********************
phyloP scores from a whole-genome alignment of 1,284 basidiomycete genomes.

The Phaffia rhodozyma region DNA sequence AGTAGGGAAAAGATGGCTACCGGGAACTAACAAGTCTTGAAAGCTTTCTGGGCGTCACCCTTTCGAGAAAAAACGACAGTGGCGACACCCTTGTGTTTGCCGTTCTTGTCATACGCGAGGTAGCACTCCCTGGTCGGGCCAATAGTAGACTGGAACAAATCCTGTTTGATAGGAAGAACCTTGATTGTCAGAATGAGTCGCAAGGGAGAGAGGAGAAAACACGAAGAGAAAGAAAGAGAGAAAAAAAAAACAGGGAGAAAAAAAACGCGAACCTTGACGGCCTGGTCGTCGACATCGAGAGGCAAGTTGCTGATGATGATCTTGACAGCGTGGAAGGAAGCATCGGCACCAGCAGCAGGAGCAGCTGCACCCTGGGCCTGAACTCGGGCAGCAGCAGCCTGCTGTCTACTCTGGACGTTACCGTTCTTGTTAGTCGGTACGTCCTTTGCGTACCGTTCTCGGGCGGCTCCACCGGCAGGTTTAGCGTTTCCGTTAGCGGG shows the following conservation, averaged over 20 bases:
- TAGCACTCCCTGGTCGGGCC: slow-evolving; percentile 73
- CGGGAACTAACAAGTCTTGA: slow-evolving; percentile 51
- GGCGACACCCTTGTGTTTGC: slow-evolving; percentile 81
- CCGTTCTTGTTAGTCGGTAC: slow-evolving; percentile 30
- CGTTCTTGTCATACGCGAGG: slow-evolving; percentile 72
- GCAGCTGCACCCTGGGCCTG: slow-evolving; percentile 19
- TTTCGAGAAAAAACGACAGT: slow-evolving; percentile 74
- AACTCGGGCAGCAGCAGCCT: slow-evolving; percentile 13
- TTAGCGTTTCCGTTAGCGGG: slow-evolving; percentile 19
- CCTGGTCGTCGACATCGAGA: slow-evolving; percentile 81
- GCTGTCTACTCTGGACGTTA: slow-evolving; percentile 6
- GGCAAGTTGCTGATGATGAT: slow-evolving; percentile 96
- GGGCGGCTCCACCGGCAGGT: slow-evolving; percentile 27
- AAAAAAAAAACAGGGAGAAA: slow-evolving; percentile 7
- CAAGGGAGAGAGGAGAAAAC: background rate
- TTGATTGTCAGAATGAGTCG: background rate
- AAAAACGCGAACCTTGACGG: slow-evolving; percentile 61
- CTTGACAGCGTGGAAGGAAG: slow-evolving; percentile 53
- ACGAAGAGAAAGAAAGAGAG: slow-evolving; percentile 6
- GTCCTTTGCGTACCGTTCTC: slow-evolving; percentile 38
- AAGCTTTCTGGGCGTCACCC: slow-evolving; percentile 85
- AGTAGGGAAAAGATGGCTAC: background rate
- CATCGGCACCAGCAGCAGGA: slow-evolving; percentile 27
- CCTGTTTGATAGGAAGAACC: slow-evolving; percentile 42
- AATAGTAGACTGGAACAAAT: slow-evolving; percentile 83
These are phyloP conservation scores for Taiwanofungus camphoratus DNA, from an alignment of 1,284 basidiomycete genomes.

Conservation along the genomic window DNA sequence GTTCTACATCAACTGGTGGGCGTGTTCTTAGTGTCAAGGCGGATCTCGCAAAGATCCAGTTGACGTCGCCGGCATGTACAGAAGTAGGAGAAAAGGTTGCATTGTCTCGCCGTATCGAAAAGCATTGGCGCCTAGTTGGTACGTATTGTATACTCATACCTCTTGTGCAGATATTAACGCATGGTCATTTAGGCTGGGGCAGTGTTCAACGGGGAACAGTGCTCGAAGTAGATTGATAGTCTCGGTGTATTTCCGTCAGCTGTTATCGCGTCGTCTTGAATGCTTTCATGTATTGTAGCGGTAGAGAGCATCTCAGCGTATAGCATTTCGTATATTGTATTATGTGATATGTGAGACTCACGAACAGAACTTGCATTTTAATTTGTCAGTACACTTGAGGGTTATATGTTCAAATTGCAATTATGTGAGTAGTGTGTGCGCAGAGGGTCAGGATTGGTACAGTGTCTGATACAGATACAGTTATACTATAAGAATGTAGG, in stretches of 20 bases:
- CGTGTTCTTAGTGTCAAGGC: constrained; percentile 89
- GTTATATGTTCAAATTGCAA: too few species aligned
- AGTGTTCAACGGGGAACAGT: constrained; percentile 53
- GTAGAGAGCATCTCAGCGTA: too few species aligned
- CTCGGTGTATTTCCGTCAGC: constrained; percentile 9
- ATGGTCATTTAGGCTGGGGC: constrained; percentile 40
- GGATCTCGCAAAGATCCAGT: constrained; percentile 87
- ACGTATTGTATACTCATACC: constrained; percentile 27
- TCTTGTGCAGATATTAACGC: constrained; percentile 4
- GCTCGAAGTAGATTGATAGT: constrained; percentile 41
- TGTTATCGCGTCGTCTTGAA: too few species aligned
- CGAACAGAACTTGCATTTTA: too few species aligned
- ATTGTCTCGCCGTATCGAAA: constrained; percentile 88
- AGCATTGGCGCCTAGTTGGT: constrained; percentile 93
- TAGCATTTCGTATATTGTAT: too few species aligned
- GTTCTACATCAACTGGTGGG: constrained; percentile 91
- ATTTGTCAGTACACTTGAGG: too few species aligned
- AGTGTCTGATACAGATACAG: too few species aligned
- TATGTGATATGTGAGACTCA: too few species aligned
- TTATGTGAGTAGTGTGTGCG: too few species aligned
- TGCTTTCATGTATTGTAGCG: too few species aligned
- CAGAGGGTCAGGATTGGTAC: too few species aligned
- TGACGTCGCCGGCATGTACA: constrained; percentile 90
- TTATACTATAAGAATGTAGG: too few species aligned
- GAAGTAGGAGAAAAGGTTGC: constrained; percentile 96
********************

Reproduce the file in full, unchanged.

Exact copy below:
phyloP scores from a whole-genome alignment of 1,284 basidiomycete genomes.

The Phaffia rhodozyma region DNA sequence AGTAGGGAAAAGATGGCTACCGGGAACTAACAAGTCTTGAAAGCTTTCTGGGCGTCACCCTTTCGAGAAAAAACGACAGTGGCGACACCCTTGTGTTTGCCGTTCTTGTCATACGCGAGGTAGCACTCCCTGGTCGGGCCAATAGTAGACTGGAACAAATCCTGTTTGATAGGAAGAACCTTGATTGTCAGAATGAGTCGCAAGGGAGAGAGGAGAAAACACGAAGAGAAAGAAAGAGAGAAAAAAAAAACAGGGAGAAAAAAAACGCGAACCTTGACGGCCTGGTCGTCGACATCGAGAGGCAAGTTGCTGATGATGATCTTGACAGCGTGGAAGGAAGCATCGGCACCAGCAGCAGGAGCAGCTGCACCCTGGGCCTGAACTCGGGCAGCAGCAGCCTGCTGTCTACTCTGGACGTTACCGTTCTTGTTAGTCGGTACGTCCTTTGCGTACCGTTCTCGGGCGGCTCCACCGGCAGGTTTAGCGTTTCCGTTAGCGGG shows the following conservation, averaged over 20 bases:
- TAGCACTCCCTGGTCGGGCC: slow-evolving; percentile 73
- CGGGAACTAACAAGTCTTGA: slow-evolving; percentile 51
- GGCGACACCCTTGTGTTTGC: slow-evolving; percentile 81
- CCGTTCTTGTTAGTCGGTAC: slow-evolving; percentile 30
- CGTTCTTGTCATACGCGAGG: slow-evolving; percentile 72
- GCAGCTGCACCCTGGGCCTG: slow-evolving; percentile 19
- TTTCGAGAAAAAACGACAGT: slow-evolving; percentile 74
- AACTCGGGCAGCAGCAGCCT: slow-evolving; percentile 13
- TTAGCGTTTCCGTTAGCGGG: slow-evolving; percentile 19
- CCTGGTCGTCGACATCGAGA: slow-evolving; percentile 81
- GCTGTCTACTCTGGACGTTA: slow-evolving; percentile 6
- GGCAAGTTGCTGATGATGAT: slow-evolving; percentile 96
- GGGCGGCTCCACCGGCAGGT: slow-evolving; percentile 27
- AAAAAAAAAACAGGGAGAAA: slow-evolving; percentile 7
- CAAGGGAGAGAGGAGAAAAC: background rate
- TTGATTGTCAGAATGAGTCG: background rate
- AAAAACGCGAACCTTGACGG: slow-evolving; percentile 61
- CTTGACAGCGTGGAAGGAAG: slow-evolving; percentile 53
- ACGAAGAGAAAGAAAGAGAG: slow-evolving; percentile 6
- GTCCTTTGCGTACCGTTCTC: slow-evolving; percentile 38
- AAGCTTTCTGGGCGTCACCC: slow-evolving; percentile 85
- AGTAGGGAAAAGATGGCTAC: background rate
- CATCGGCACCAGCAGCAGGA: slow-evolving; percentile 27
- CCTGTTTGATAGGAAGAACC: slow-evolving; percentile 42
- AATAGTAGACTGGAACAAAT: slow-evolving; percentile 83
These are phyloP conservation scores for Taiwanofungus camphoratus DNA, from an alignment of 1,284 basidiomycete genomes.

Conservation along the genomic window DNA sequence GTTCTACATCAACTGGTGGGCGTGTTCTTAGTGTCAAGGCGGATCTCGCAAAGATCCAGTTGACGTCGCCGGCATGTACAGAAGTAGGAGAAAAGGTTGCATTGTCTCGCCGTATCGAAAAGCATTGGCGCCTAGTTGGTACGTATTGTATACTCATACCTCTTGTGCAGATATTAACGCATGGTCATTTAGGCTGGGGCAGTGTTCAACGGGGAACAGTGCTCGAAGTAGATTGATAGTCTCGGTGTATTTCCGTCAGCTGTTATCGCGTCGTCTTGAATGCTTTCATGTATTGTAGCGGTAGAGAGCATCTCAGCGTATAGCATTTCGTATATTGTATTATGTGATATGTGAGACTCACGAACAGAACTTGCATTTTAATTTGTCAGTACACTTGAGGGTTATATGTTCAAATTGCAATTATGTGAGTAGTGTGTGCGCAGAGGGTCAGGATTGGTACAGTGTCTGATACAGATACAGTTATACTATAAGAATGTAGG, in stretches of 20 bases:
- CGTGTTCTTAGTGTCAAGGC: constrained; percentile 89
- GTTATATGTTCAAATTGCAA: too few species aligned
- AGTGTTCAACGGGGAACAGT: constrained; percentile 53
- GTAGAGAGCATCTCAGCGTA: too few species aligned
- CTCGGTGTATTTCCGTCAGC: constrained; percentile 9
- ATGGTCATTTAGGCTGGGGC: constrained; percentile 40
- GGATCTCGCAAAGATCCAGT: constrained; percentile 87
- ACGTATTGTATACTCATACC: constrained; percentile 27
- TCTTGTGCAGATATTAACGC: constrained; percentile 4
- GCTCGAAGTAGATTGATAGT: constrained; percentile 41
- TGTTATCGCGTCGTCTTGAA: too few species aligned
- CGAACAGAACTTGCATTTTA: too few species aligned
- ATTGTCTCGCCGTATCGAAA: constrained; percentile 88
- AGCATTGGCGCCTAGTTGGT: constrained; percentile 93
- TAGCATTTCGTATATTGTAT: too few species aligned
- GTTCTACATCAACTGGTGGG: constrained; percentile 91
- ATTTGTCAGTACACTTGAGG: too few species aligned
- AGTGTCTGATACAGATACAG: too few species aligned
- TATGTGATATGTGAGACTCA: too few species aligned
- TTATGTGAGTAGTGTGTGCG: too few species aligned
- TGCTTTCATGTATTGTAGCG: too few species aligned
- CAGAGGGTCAGGATTGGTAC: too few species aligned
- TGACGTCGCCGGCATGTACA: constrained; percentile 90
- TTATACTATAAGAATGTAGG: too few species aligned
- GAAGTAGGAGAAAAGGTTGC: constrained; percentile 96